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Fra Angelico

Fra Angelico, a Dominican friar and painter. He lived in Florence, Italy from 1400 to 1455.
Angelico, Fra (c. 1400-1455), Italian painter of the early Renaissance, who combined the life of a devout friar with that of an accomplished painter. He was originally called Guido di Pietro and was named Angelico (Italian "angelic") and Beato (Italian "blessed") because of the calm, religious subjects of his paintings and because of his extraordinary personal piety.Fra Angelico was born in Vicchio, Tuscany. He entered a Dominican monastery in Fiesole in 1418 and about 1425 became a friar, using the name Giovanni da Fiesole.

His teacher is unknown, but he apparently began his career as an illuminator of missals and other religious books. His earliest paintings were altarpieces and other panels; among his important early works are the Madonna of the Star (c. 1428-1433, San Marco, Florence) and Christ in Glory Surrounded by Saints and Angels (National Gallery, London), which depicts more than 250 distinct figures. Among other works of that period are two paintings of the Coronation of the Virgin (San Marco and Louvre, Paris) and a Deposition and Last Judgement (San Marco). His mature style is first seen in the Madonna of the Linen Weavers (1433, San Marco), which features a border with 12 music-making angels.

In Florence and Rome In 1436 the Dominicans of Fiesole moved to the monastery of San Marco in Florence, which had recently been rebuilt by Michelozzo. Fra Angelico, sometimes aided by assistants, painted many frescoes for the cloister, chapter house, and entrances to the 20 cells on the upper corridors. The most impressive of these are the Crucifixion, Christ as a Pilgrim, and Transfiguration. His altarpiece for San Marco (c. 1439) is one of the first representations of what is known as a Sacred Conversation: the Madonna flanked by angels and saints who seem to share a common space.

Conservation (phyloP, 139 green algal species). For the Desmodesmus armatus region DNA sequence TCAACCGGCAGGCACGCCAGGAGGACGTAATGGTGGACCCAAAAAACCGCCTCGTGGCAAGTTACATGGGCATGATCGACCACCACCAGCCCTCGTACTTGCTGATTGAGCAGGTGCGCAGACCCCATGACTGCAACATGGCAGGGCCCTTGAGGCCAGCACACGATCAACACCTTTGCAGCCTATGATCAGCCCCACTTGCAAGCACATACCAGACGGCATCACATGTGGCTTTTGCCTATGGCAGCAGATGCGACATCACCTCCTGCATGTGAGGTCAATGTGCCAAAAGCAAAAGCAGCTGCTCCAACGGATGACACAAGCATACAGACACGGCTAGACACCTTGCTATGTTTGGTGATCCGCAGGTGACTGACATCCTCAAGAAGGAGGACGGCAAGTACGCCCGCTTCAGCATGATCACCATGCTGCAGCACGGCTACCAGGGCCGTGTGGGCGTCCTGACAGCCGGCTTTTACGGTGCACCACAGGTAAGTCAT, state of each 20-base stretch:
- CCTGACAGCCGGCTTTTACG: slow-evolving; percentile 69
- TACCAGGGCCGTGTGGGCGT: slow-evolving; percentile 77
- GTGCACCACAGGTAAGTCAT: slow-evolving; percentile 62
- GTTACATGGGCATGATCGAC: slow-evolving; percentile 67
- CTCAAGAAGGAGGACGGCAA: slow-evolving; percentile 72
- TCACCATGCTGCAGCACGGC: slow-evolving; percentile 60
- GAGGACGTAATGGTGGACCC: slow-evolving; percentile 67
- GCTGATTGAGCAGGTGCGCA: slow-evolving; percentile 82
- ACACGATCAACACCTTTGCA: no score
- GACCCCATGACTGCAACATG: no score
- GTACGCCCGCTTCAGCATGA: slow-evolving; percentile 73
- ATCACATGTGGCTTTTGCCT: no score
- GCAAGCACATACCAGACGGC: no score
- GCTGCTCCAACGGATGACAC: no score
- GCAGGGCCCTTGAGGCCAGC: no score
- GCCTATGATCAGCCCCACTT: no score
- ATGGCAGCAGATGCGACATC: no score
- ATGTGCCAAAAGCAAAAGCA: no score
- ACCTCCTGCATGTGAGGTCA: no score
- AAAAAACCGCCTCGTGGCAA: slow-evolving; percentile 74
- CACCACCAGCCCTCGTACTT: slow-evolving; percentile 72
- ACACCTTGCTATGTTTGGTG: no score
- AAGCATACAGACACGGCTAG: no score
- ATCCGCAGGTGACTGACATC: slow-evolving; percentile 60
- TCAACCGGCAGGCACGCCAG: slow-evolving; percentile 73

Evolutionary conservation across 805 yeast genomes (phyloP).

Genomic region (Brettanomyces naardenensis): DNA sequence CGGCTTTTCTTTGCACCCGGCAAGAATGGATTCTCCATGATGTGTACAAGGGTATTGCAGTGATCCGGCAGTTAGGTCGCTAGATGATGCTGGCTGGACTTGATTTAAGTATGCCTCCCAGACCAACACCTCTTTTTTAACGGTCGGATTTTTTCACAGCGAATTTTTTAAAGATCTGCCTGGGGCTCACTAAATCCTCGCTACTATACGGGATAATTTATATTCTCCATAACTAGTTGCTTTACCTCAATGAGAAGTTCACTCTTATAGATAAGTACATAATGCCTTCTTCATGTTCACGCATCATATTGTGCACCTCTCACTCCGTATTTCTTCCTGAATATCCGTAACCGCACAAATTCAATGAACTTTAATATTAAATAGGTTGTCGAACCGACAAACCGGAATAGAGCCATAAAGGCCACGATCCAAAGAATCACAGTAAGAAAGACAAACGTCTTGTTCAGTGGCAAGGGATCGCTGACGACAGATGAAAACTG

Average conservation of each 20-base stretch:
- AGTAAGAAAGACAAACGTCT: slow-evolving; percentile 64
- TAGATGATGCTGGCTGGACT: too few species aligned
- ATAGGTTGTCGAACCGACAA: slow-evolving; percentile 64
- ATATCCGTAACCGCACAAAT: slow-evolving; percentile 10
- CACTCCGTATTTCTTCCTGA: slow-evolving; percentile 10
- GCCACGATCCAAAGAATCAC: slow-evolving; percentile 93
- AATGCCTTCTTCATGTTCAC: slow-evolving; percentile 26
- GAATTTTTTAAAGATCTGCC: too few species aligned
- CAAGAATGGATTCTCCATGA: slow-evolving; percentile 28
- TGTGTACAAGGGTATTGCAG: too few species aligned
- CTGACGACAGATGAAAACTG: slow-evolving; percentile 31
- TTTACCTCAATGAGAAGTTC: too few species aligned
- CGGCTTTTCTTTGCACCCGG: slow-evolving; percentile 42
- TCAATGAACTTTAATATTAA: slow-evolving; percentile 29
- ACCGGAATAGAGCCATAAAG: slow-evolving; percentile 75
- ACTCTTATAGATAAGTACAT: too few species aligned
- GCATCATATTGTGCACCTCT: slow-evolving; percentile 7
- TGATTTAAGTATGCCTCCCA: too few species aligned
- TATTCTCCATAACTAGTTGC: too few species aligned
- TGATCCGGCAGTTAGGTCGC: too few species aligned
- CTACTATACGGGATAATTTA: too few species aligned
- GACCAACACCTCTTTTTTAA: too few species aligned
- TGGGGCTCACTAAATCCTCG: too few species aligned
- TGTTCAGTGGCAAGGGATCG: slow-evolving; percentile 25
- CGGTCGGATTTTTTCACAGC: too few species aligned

In 1445 Fra Angelico was summoned to Rome by Pope Eugenius IV to paint frescoes for the now-destroyed Chapel of the Sacrament in the Vatican. In 1447, with his pupil Benozzo Gozzoli, he painted frescoes for Orvieto Cathedral. His last important works, frescoes for the chapel of Pope Nicholas in the Vatican, are Scenes from the Lives of SS Stephen and Lawrence (1447-1449), probably painted from his designs by assistants. From 1449 to 1452 Fra Angelico was prior of his monastery in Fiesole. He died in the Dominican monastery in Rome on March 18, 1455.

Fra Angelico combined the influence of the elegantly decorative Gothic style of Gentile da Fabriano with the more realistic style of such major Renaissance artists as the painter Masaccio and the sculptors Donatello and Ghiberti, all of whom worked in Florence. Fra Angelico was also aware of the theories of perspective proposed by Leon Battista Alberti. Fra Angelico's rendering of devout facial expressions and his use of colour to heighten emotion are particularly effective. His skill in creating monumental figures, conveying a sense of motion, and suggesting depth through the use of linear perspective, especially in the Roman frescoes, mark him as one of the foremost painters of the Renaissance.